Real birth stories

“’We have to take your baby to the NICU,’ the hospital staff said”

8 min read

Alicia had practiced hypnobirthing techniques and prepared for a natural birth in the birth centre – but when she went into labour nothing went as she’d planned. Here’s her story.

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“I wanted to have a water birth in my local birth centre”

This was my first baby, and I really wanted to have a natural birth if possible. So I practiced hypnobirthing techniques and attended an active birth class.

I put in my birth plan that I ideally wanted to have a water birth in my local birth centre. I’d been on a tour and liked the feel of it, plus I had a few friends who had given birth there and had positive experiences.

My antenatal appointments were also at the same hospital as the birth centre and it made things easier to be so close to the maternity care. Particularly towards the end, when I found it hard to travel long distances on public transport.

“My husband and I walked around in the hospital corridors for hours”

When I was 40 weeks pregnant, I had a session of acupuncture at the hospital to try to get the birth started. Nothing happened straight away so a couple of days later my midwife did a stretch-and-sweep – and I went into labour 11pm that same evening.

I was measuring my contractions on an app and soon started to focus on my hypnobirthing techniques. A few hours later, I woke up my husband, he was massaging my back and we were excited thinking about how we’d soon meet our baby.

At 6am, the contractions were three minutes apart. I tried to call the birth centre but there was no reply, so we went straight to triage. I was examined by a midwife who said that I was only two centimetres dilated and had to go home again.

I really didn’t feel confident going home as contractions were already very intense and I did not know how fast things would progress, so I decided to stay in the hospital even though I couldn’t be admitted.

My mum and my husband were going to be my birthing partners, so my mum stayed in a corner with all our bags and then my husband and I walked the corridors for three or four hours with a Tens machine. I was really struggling to walk at that point – I had to stop every time I had a contraction and hold on to the handrail.

“Both the birth centre and labour ward were full”

At 11am my waters broke and I started to feel quite desperate, not having a room and being in busy public hospital space. I went back to triage and was told that both the birth centre and labour ward were full, but that I’d get a room as soon as one was available.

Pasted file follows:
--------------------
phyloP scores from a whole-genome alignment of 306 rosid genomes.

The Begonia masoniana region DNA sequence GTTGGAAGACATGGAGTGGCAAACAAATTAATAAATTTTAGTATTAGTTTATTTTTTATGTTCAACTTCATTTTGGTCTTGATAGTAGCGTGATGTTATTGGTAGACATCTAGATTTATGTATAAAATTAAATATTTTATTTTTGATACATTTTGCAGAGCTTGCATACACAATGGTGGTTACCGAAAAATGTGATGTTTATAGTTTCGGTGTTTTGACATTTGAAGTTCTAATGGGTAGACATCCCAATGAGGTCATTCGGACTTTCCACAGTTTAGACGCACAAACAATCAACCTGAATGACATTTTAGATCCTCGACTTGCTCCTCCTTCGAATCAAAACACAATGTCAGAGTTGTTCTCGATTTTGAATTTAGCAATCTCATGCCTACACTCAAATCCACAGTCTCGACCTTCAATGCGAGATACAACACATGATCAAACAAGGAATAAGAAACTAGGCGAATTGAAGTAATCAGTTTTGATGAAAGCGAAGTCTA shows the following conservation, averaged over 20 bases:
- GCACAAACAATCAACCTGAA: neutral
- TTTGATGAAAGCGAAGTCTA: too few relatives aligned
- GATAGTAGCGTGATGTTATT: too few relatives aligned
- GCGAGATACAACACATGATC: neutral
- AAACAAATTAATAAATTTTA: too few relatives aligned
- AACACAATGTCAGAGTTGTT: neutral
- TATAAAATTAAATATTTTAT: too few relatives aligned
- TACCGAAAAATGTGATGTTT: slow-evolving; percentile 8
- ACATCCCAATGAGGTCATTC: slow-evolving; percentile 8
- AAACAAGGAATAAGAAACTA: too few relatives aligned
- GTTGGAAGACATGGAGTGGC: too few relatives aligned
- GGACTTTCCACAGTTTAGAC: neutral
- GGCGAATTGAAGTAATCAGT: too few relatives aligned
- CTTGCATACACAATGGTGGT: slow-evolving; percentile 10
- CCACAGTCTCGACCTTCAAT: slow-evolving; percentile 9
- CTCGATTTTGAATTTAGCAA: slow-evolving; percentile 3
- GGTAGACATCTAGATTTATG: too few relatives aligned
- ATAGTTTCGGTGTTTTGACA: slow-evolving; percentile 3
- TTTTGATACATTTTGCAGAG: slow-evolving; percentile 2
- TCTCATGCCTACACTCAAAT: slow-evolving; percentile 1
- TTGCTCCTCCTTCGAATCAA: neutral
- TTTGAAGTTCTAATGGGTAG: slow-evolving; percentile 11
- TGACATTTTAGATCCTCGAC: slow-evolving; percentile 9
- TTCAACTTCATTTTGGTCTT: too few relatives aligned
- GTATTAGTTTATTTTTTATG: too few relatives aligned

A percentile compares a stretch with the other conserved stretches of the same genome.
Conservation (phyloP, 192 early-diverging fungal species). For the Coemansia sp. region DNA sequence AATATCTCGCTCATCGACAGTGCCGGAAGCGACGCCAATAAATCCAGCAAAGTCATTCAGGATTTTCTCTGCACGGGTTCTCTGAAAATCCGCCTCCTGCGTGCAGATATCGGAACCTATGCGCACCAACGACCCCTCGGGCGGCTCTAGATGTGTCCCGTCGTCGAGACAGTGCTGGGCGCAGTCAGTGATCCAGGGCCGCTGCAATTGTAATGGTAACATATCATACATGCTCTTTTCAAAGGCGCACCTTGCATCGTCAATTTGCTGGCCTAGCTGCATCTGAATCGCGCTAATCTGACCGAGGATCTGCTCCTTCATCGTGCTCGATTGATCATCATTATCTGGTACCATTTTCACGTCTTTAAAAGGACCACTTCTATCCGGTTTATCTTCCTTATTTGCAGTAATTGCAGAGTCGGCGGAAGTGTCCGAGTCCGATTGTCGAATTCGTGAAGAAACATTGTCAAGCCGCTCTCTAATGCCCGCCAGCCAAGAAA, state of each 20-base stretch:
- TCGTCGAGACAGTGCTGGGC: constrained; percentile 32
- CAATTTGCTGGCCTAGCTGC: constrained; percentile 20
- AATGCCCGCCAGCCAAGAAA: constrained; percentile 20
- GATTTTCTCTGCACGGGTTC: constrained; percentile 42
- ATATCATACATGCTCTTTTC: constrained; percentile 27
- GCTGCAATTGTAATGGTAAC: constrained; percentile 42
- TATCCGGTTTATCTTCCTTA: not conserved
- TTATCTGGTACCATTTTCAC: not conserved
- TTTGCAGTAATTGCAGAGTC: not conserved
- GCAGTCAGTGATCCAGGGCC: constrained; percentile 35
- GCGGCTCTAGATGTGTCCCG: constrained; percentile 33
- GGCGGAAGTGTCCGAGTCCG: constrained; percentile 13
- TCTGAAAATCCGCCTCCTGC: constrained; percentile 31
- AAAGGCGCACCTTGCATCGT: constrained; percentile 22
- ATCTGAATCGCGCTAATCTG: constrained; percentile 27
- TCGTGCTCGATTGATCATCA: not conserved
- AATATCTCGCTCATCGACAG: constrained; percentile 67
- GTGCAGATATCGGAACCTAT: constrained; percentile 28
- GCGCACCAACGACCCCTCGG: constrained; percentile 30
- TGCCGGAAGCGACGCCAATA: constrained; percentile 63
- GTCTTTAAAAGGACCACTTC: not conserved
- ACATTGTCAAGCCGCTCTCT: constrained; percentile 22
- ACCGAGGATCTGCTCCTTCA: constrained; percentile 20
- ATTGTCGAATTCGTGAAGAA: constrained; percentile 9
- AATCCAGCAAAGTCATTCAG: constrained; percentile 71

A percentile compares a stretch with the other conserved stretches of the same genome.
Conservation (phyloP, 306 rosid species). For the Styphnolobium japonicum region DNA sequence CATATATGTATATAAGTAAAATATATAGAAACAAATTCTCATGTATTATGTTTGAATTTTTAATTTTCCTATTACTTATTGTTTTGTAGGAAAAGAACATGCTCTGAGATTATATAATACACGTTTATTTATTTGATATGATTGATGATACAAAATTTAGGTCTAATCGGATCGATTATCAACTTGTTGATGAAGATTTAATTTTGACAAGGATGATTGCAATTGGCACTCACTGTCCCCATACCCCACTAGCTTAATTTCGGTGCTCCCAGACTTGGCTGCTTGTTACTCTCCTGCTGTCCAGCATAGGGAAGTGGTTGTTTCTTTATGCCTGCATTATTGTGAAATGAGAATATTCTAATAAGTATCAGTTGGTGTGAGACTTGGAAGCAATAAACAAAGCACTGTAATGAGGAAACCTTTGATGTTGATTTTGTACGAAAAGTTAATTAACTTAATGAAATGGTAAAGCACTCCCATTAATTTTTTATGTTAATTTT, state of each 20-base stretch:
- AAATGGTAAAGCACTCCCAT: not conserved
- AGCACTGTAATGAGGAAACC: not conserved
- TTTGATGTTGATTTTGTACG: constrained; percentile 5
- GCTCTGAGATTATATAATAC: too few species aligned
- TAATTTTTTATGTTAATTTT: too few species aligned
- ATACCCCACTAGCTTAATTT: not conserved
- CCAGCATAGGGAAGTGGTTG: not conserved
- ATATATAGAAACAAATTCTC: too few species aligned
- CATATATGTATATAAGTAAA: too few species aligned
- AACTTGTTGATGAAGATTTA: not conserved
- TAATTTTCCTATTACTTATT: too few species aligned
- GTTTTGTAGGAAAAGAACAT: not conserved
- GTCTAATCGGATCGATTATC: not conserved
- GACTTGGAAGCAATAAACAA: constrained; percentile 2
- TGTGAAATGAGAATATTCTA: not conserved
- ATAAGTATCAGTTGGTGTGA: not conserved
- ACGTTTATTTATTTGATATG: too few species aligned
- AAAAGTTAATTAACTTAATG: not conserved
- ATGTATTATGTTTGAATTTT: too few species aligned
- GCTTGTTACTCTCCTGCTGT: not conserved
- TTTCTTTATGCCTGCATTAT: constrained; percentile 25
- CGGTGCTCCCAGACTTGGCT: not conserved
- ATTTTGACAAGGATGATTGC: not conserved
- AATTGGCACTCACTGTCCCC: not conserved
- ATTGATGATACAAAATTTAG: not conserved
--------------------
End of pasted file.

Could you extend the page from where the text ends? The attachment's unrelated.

I kept thinking: “Ok, they’re busy, I’m sure it won’t be for long and that I’ll soon be moved.” But I was feeling distressed about the fact that I didn’t have a midwife there with me. I started to vomit regularly and it felt like nobody took notice. My husband was chasing after a midwife in triage to see if they could put me on a drip so I wouldn’t be dehydrated. My mother could not be with me at all as only one birth partner was allowed.

At that point, I was really disheartened and started to feel quite desperate. Everything I had planned for – active labour, getting help from the midwife to get in different positions, trying a birth stool and birth ball – none of it was happening. I really wasn’t coping with the pain because I couldn’t explore the options that I had prepared for.

While I was still in triage, I felt like I had to push, but I was so angry and upset that I was fighting the impulse. I didn’t feel safe as there were no healthcare professionals right there with me, so I really didn’t want to give birth.

“As soon as the epidural kicked in it was a massive relief”

At nearly 6pm in the evening, I was finally transferred to the labour ward and I was looked after by a lovely and very caring midwife. By that point, I was desperate to have an epidural, even though I was fully dilated. I just wanted to regain control over the situation again, somehow.

This also took quite some time as I was told there was only one anaesthetist on shift and he was not immediately available. As soon as the epidural kicked in it was a massive relief, and after about 45 minutes of rest I said: “Right, now I’m ready to do this.”

My mum and my husband were both with me, and now that I had a supportive midwife I felt ready to give birth. As I was pushing, the midwife said she’d like to do an episiotomy, and I felt that I would prefer that to tearing so I gave her the go-ahead. I was more scared of a ventouse or forceps delivery, so I was happy to accept anything that would help the baby come out without those interventions.